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Browse the Web Securely and Safely on Public WiFi – Encrypt your Traffic

Posted: February 26th, 2009 | Author: | Filed under: Linux, Tech | Tags: , , , , , , , , , , , , , | No Comments »

Whenever you are on a Public WiFi connection, you need to have your traffic encrypted so no one can snoop on what you are doing or poison your DNS/etc.   Since every wireless packet is broadcast over the open-air, anyone can snoop in on your traffic.  Unencrypted sessions can be captured and your precious passwords grabbed by the evil ‘Cracker’ (Cracker=Bad Hacker).  I briefly discussed this in a previous post when I was in Japan, but it’s time to provide a detailed howto because too many people are getting taken advantage of.

A linux box that you have public access to and a valid username
Windows, Linux, or Mac as your OS for the client machine

1. Download PuTTY and save the .exe to your desktop
2. Make sure you have Firefox installed
3. Open PuTTY
4. Type in the address or hostname of your public Linux server that you have access to

5. Expand the +SSH option in the left-pane of the PuTTY program
6. Click on ‘Tunnels’
7. Type in 8888 for the Source port
8. Click on the ‘Dynamic’ radio button below
9. Click Add
10. Make sure it looks like my screenshot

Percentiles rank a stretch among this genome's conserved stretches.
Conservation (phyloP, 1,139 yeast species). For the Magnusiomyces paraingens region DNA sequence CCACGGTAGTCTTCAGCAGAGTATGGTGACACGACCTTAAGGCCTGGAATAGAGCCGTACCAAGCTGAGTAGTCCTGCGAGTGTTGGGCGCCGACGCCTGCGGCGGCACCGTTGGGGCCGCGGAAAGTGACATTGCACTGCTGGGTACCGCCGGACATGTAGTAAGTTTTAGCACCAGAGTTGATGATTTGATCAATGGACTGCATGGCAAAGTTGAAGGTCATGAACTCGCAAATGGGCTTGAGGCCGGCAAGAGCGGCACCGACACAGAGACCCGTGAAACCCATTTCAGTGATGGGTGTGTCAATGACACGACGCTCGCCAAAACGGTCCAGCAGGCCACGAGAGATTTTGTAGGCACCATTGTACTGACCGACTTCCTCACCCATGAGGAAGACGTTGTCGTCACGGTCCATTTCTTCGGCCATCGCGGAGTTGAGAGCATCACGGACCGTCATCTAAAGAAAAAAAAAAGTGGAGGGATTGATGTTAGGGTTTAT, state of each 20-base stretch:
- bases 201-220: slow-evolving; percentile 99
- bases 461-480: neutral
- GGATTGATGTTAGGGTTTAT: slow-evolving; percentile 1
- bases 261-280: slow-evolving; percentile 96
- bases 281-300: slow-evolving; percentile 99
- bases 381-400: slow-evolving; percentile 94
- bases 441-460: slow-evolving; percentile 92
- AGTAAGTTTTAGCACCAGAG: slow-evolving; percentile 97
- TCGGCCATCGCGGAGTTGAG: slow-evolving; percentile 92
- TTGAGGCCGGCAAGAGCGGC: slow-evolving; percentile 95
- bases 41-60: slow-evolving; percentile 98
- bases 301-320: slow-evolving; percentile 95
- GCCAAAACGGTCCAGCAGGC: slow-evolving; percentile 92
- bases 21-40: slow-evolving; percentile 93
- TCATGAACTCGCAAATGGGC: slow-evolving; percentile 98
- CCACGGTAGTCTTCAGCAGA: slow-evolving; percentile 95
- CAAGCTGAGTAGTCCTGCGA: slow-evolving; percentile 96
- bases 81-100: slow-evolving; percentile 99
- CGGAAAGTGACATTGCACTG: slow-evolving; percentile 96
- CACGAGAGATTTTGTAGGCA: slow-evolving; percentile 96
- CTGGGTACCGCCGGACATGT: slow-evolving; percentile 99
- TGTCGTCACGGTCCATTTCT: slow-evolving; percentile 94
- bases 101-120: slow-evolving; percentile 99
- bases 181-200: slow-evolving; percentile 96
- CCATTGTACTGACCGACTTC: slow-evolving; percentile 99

11. Click on ‘Open’ and connect to your Linux server
12. Log in with your user and password
13. Once logged in, minimize your PuTTY Session and switch to Firefox
14. In Firefox: Click on ‘Tools’ at the top, then Options
15. Click on the Advanced tab
16. Click on the Network sub-tab
17. Click on Settings
18. Click the ‘Manual Proxy Configuration’ radio button
19. The line that says ‘SOCKS Host’ put ‘localhost’ and port ‘8888’, SOCKS V5 below
20. Click OK

Now all of your TCP web traffic will run through the encrypted SSH tunnel to your Linux server, then go out to the internet.  Lets take it one step further and have your DNS lookups sent through the tunnel too.  :)

In Firefox:
1. In the address bar, type:     ‘about:config’ and hit enter (don’t include the ticks)
2. Hit OK, I know what I’m doing on the prompt
3. Search for DNS in the top field and click on the line that reads:
network.proxy.socks_remote_dns until it is set to ‘TRUE’
4. Type in ‘’ in the address bar and see if it shows the IP of your Linux server’s Public IP and not the Public IP of the network you are currently on.  If you really want to see the magic happening, open up wireshark and watch the packets go by as you browse the web.  All SSH packets with the exception of UDP.

If you have any questions or help, leave a comment and I will assist.

Happy (Safe) Browsing!